To install additional Vagrant plugins to support several features, use the vagrant plugin install command. The plugins in the form of .gem files are included in the ZIP file.

    Note that the version number of the .gem files may have changed. You should use the file name that matches your downloaded files.

    The installation of the first plugin may take several minutes, and Vagrant may install some additional gem files as needed.

    C:> cd %USERPROFILE%\cdk\plugins
    C:> dir *.gem
    C:> vagrant plugin install vagrant-registration-1.2.1.gem
    C:> vagrant plugin install vagrant-service-manager.1.0.1.gem
    C:> vagrant plugin install vagrant-sshfs-1.1.0.gem

    Verify the plugins are installed by running the following command:

    C:> vagrant plugin list

    For information on using the plugins after the CDK is installed, see the "Managing Your Red Hat Enterprise Linux Vagrant Boxes" chapter.

  3. Add the Red Hat Enterprise Linux Server box to Vagrant.

    This is the configured virtual machine image that you downloaded in the previous step.

    C:> cd %USERPROFILE%\Downloads\
    C:> vagrant box add --name cdkv2 rhel-cdk-kubernetes-7.2*.x86_64.vagrant-virtualbox.box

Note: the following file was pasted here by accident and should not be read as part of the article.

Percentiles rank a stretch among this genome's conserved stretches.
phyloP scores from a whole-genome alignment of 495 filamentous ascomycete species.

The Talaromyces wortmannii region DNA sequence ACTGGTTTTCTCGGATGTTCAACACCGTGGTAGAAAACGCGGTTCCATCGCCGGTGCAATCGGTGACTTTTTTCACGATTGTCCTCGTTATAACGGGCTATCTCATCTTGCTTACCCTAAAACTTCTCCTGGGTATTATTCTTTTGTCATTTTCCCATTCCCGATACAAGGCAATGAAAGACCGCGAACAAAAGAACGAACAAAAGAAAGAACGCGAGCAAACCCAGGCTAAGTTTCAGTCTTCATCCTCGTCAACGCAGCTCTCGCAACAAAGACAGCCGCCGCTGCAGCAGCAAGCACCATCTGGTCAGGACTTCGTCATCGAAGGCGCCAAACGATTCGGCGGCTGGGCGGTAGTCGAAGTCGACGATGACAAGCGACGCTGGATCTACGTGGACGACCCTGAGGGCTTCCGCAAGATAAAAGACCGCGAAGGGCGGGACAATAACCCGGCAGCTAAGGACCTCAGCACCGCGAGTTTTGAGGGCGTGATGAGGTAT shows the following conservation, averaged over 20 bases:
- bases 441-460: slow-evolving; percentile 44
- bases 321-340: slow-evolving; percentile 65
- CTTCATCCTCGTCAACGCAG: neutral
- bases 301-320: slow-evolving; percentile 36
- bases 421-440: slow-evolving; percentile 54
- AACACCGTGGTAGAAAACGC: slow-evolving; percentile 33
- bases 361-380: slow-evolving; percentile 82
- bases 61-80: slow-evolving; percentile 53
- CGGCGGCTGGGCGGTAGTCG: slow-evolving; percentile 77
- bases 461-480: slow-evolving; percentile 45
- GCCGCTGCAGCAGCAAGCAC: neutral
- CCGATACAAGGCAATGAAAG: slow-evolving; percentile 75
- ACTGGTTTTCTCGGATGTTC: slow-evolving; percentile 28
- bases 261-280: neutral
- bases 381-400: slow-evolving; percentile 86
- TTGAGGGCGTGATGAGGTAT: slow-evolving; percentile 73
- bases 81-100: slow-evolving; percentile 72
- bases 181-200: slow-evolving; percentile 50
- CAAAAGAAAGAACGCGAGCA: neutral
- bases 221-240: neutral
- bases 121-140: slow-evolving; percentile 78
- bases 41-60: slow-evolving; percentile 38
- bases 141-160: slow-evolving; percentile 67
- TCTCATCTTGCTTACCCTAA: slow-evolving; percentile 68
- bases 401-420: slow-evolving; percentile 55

Note that if you plan on using a Vagrantfile to initialize the Vagrant box, the name you assign to the box using the --name parameter in the above step must correspond to the name used by the Vagrantfile to refer to the box. (The default is cdkv2.)

    Verify that the box is installed:

    C:> vagrant box list

    The box image files will be stored in your home directory under %USERPROFILE%\.vagrant.d. You will need adequate space there, approximately 2 GB.

2.4. Starting CDK Vagrant Box in Windows

With the Vagrant box and Vagrantfiles in place, you are ready to bring up the selected Vagrant box. Your choices of Vagrantfiles are as follows:

  • OpenShift (rhel-ose): The OpenShift (rhel-ose) Vagrantfile launches a Red Hat Enterprise Linux server virtual machine (VM) with OpenShift Enterprise running on it. With OpenShift running, you can use either the Web Console from the browser on your desktop or docker, oc, and related commands by logging into the VM. With some additional setup, you can add other tools to access feature in the VM from your host (see Using the CDK for information on how to to access the VM from Eclipse or command line tools from your desktop).